Miller: We took practice size and location into account in the design of the handbook. Throughout the handbook there are examples and case studies that show how the general EHR strategies can be applied across different types of practices serving different populations.
The handbook assumes that users have a basic familiarity with using EHRs but it does not cover content that would be inaccessible to non-IT professionals. In general, the handbook describes functionalities that are built into EHRs as opposed to more advanced data management and analysis methods that would require programming or knowledge of the structure of the underlying EHR data. For example, the handbook describes how to generate reports and measures using built-in functions within EHR platforms instead of describing how to extract raw data and program reports. The handbook can serve as a valuable resource to any practice that is looking to improve its EHR capabilities.
Medical Economics: Physicians have complained, and studies have shown, that electronic health records can be a barrier between doctors and patients, especially in primary care. Should doctors take a new approach to EHR and think of it as a tool for quality improvement?
Miller: It is true that effective use of EHRs does take an upfront investment in training as well as potential changes in practice workflow. We have also found that many practices need additional help and resources implementing these changes and this is one of the key reasons why we developed this handbook. While there are significant start-up considerations with EHRs, there are also many potential benefits to practices. The handbook provides straightforward and practical strategies that practices can adopt to improve the quality of their EHR data and develop measures and reports that will allow them to have a better understanding of the treatment history and health of their patient population.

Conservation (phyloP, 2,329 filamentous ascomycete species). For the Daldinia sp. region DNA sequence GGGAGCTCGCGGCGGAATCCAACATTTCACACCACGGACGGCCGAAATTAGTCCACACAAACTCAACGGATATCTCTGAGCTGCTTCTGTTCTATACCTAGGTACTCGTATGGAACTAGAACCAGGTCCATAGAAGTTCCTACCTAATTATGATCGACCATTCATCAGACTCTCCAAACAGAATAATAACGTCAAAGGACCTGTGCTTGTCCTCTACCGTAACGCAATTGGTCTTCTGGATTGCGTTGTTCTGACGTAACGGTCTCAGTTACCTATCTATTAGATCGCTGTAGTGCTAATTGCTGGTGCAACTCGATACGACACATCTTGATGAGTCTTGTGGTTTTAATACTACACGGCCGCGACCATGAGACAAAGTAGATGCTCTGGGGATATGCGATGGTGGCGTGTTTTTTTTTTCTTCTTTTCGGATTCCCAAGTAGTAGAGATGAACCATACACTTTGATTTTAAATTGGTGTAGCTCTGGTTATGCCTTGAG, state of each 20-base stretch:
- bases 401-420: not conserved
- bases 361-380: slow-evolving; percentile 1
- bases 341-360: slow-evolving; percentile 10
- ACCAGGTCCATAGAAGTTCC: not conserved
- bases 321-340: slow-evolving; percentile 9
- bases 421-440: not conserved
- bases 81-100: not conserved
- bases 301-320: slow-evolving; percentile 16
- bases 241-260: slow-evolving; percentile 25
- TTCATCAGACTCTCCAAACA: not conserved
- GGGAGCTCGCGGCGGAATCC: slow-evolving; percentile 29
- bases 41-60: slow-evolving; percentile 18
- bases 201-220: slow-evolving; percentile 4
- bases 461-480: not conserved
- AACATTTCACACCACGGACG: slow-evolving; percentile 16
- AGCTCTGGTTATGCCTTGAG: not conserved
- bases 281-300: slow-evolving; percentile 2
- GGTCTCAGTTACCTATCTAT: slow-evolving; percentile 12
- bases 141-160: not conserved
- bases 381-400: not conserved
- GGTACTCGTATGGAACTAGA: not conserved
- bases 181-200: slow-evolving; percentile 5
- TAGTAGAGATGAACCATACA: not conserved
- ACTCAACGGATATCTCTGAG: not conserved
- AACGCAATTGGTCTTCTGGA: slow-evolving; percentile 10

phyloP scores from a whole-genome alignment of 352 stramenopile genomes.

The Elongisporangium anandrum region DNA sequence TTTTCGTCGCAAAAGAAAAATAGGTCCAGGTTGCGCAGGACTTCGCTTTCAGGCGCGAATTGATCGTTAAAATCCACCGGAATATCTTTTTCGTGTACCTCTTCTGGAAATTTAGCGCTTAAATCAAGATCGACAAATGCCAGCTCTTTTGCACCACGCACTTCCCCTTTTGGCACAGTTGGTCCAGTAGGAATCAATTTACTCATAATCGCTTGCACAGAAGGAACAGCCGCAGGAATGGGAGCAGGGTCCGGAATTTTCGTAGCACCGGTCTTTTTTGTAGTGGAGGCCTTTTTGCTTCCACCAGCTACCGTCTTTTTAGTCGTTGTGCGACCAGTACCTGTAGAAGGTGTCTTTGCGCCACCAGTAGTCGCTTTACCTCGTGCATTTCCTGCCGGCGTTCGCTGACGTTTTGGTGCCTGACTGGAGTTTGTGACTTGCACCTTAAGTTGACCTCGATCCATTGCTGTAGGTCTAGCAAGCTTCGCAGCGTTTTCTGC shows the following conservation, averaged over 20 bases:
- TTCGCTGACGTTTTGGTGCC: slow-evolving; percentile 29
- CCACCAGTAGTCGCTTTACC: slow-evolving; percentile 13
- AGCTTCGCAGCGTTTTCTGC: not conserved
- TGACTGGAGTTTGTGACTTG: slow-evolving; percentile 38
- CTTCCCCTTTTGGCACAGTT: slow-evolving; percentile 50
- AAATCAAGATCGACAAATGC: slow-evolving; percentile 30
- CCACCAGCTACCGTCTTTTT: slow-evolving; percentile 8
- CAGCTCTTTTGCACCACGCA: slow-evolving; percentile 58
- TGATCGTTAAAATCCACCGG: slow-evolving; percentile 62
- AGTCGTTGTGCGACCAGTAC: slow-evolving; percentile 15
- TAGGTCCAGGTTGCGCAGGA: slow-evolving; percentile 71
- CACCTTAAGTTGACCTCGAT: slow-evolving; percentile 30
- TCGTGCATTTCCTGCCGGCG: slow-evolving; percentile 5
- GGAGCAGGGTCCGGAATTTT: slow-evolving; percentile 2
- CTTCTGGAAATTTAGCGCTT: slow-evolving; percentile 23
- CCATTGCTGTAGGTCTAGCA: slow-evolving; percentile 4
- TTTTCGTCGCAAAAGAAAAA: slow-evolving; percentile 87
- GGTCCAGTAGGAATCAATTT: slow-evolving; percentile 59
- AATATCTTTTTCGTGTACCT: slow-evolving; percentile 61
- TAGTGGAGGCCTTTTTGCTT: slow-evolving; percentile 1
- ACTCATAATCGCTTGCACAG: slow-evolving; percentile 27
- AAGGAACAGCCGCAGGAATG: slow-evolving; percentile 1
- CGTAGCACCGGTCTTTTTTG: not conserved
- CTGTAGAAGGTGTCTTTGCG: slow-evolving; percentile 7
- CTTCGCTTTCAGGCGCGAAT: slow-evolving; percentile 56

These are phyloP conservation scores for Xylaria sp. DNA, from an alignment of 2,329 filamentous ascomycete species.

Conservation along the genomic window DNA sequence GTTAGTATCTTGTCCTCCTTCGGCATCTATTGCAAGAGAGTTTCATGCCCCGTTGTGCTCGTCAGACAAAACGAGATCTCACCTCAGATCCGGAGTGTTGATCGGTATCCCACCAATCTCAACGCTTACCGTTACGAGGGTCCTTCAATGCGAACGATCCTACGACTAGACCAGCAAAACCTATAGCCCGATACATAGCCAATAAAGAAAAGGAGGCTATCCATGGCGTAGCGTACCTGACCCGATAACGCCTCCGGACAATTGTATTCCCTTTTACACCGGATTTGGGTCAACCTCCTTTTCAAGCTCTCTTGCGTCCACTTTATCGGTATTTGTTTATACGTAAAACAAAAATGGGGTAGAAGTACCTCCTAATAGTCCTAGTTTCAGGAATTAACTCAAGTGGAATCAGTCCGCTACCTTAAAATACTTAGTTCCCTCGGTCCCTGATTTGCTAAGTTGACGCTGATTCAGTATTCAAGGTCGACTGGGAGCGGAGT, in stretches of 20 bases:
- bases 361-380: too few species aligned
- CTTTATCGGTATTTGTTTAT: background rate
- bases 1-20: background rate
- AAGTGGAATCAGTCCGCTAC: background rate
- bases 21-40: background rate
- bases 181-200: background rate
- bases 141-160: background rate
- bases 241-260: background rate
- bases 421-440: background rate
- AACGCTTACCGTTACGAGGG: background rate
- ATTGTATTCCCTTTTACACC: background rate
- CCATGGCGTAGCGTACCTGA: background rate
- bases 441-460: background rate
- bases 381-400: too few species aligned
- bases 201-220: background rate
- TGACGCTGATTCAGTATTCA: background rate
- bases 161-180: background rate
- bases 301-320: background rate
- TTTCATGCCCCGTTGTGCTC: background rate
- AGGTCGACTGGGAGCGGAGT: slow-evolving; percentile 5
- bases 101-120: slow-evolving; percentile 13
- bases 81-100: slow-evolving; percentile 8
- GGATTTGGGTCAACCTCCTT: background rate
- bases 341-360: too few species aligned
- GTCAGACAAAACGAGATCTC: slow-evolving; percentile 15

Medical Economics: Can you discuss some of the practical tips included in the handbook? What are some practical actions or steps physicians can do to improve their own experience with EHR and to use EHR to improve their patient outcomes?
Miller: The handbook emphasizes data clean-up and management. Getting accurate data into EHRs is one of the foundational tasks to successfully use EHRs. The handbook presents a framework for continuously monitoring the quality of EHR data with strategies for standardizing and improving the quality of data entry. This is an area that many practices have a strong interest in so they can make better use of their EHRs.
The handbook provides a tour of basic EHR functionality – from an explanation of common fields within a typical EHR record to more advanced topics such as clinical decision support tools, dashboards and reports and empanelment.
Additionally, the handbook provides a detailed set of case studies that show how EHRs can support a wide range of QI initiatives. One of the goals of the handbook was to show not only how EHRs work, but also to provide specific approaches that practices can use to meet their QI goals.
Getting staff buy-in is often one of the biggest challenges to implementing EHR changes. The handbook covers strategies for working with practice staff to implement EHR improvements including developing a value proposition and identifying consensus goals within the practice, addressing resistance to changes, implementing improvement plans and reporting on progress to staff.